over their faces.
far A case of extraordinary longevity
is noticed in the Paris journals. A man
named Gallot,_ aged One' hundred and
five years, appeared in company with his
wife, who was one hundred and three
years old, to receive his allowance from
the Ministry of War for military servi
ces. He was discharged from the army
in 1815.
fir At the last dates from Missouri,
the notorious Coffee at the head of his
guerillas was running, for his life. If he
keep on running in this warm weather,
he will be hot Coffee—but none the har
der to take on that account.
Cr If any young men refuse their aid
to their country, it, to be hoped for
their owh sakes that they will die young
for their reflections in old. age would
make them very miserable.
033 - Milton was once asked by a friend
wether he would instruct his daughters
in-the different:languages ; to which he
replied, "No, Sir; one tongue is sufficient
for a woman." ,
W - A Rebel paPer says we have not
courage to strike an enemy in front. I t
dOesn't presume to say that we haven't
the cOurigo to kick him behind.
Vy. Well may the Germans be proud
of the noble Sigel, The vihole nation-ia
echoing his applause. The whole world
will, echo it..
or Every missionary - should' come
away from among• the devifisli'lndians
leaVing them - go towhere ' they
ought to:
• dir It used to be thought that- a draft
gave people colds: Now the bare
thought of shell a thing gives some folks
Our Union enthorititis are to of.
ten' hingii!lhaOlt tivhendtlfe febela-ahould
be hinting. up: • .
A Remarkable Nan
Todd, who has been elected Delegate
in Congress from the aew territory of
Dacotah, is a brother of Mrs. Lincoln,
and a graduate of. West Point in 1837.
He resigned his commission in the army
a few years ago, and took up a residence
is Dacotah, from which territory he wal
appointed a Brigadier General of Volun
teers on the 19th of September 1861.
He has been, most of the time, and we
believe is sow, in command in Northern
Missouri. Win. Jayne, brother-in-law
of Senator Trumbull, was the opposing
Union candidate.
LINT A HII3IBIIO.—A. writer in the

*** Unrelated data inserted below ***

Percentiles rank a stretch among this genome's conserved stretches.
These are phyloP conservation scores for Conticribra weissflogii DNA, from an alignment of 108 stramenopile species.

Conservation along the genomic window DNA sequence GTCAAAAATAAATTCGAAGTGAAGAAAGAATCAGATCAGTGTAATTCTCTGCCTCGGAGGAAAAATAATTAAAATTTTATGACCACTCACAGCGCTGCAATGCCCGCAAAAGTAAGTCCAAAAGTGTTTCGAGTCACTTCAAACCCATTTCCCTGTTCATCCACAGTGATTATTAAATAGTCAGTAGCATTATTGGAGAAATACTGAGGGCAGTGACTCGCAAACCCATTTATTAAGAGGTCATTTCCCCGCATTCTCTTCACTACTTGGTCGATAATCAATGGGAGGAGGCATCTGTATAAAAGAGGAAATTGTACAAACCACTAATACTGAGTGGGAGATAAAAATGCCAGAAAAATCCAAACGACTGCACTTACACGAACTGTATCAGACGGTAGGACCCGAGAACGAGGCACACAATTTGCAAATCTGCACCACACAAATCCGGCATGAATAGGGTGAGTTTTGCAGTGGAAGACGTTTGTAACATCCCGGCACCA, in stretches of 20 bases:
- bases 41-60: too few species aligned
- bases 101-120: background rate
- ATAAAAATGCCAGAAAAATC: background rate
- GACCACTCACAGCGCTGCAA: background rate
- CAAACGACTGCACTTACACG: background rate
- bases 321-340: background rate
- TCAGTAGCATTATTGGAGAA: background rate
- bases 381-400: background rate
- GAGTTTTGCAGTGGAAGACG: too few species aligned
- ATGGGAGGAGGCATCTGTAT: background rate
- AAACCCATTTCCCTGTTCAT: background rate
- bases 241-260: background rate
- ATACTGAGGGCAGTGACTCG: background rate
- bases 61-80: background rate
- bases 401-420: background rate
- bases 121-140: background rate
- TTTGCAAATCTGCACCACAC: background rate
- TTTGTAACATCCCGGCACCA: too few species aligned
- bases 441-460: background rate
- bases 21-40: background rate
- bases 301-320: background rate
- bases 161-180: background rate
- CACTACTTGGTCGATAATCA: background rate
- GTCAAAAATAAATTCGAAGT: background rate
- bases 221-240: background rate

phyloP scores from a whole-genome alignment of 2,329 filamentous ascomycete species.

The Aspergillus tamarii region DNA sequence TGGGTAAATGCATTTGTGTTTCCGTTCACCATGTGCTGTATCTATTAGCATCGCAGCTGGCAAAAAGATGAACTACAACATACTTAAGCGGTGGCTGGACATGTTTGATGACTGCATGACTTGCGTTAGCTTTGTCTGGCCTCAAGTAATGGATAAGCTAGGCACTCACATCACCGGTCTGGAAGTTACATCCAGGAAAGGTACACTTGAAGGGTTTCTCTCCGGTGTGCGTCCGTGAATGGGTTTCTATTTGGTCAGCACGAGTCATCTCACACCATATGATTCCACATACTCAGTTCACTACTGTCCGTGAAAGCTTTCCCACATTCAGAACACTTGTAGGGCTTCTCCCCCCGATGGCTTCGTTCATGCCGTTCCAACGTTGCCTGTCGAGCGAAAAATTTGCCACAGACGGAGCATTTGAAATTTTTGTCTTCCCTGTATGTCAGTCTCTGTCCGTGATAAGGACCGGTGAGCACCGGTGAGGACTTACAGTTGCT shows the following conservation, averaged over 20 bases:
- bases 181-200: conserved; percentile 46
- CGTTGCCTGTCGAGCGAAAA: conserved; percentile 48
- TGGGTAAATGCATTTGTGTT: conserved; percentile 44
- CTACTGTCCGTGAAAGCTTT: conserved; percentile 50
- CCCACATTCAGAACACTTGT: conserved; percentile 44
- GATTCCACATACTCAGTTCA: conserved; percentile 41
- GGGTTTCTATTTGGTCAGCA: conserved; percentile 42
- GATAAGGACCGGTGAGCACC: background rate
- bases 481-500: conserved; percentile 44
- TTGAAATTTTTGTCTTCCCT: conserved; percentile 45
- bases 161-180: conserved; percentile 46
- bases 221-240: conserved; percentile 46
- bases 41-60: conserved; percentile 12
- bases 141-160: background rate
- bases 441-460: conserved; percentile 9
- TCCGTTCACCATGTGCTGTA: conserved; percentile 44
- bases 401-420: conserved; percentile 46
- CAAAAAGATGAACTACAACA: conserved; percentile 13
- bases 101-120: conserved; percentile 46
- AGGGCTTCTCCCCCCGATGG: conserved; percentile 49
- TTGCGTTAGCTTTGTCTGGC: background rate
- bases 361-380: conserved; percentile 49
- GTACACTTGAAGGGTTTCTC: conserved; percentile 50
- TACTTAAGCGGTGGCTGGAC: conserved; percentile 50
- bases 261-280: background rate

Boston Post says of lint : "Every ounce
of lint sent to the army does mischief.
Its only use is to cover up the blunders
of bad surgery. It is seldom used by
the best surge Ons here. In the army it
is crowded into wounds by men who
know no other way to stop hemorrhage,
and there it remains until it becomes
filled with filth and Maggots. It re
tains the dischates till they putrefy,
and produces intolerable stench. The
tiernainatfon of its work is the death of
the 'patient?! • -
OUTRAGE.—The Washington (Pa.)
Examiner of, the 4th says that on Satur
day, the 30th ult., three negroas entered
the Term house of Mrs. Craft, an aged
Widow, between Brownsville and Union
town; Fayette county, while all the oc
cupants save the Old' lady, were absent,
and outraged her person. They were
pursued, and one of them arrested in
the vicinity of Washington on the next
day. He , was' taken to Uniontown.—
Mrs. Craft is between 60 and 70 years
of age.
Nov Fn. FOR A SOLDIER.--In the New
York Court of General Sessions, on
Tuesday,, a Young man, named John Ri
ley, being found guilty of an attempt at
petit larcenny, his counsel , asked leave
for him to join the army, when City
Judge . M cCunn stated that he did not
believe the army would be benefited by
recruits of that class, and sentenced him
to*the Penitentiary for three months'.
rik, the. editor of. Seling,s grove Times,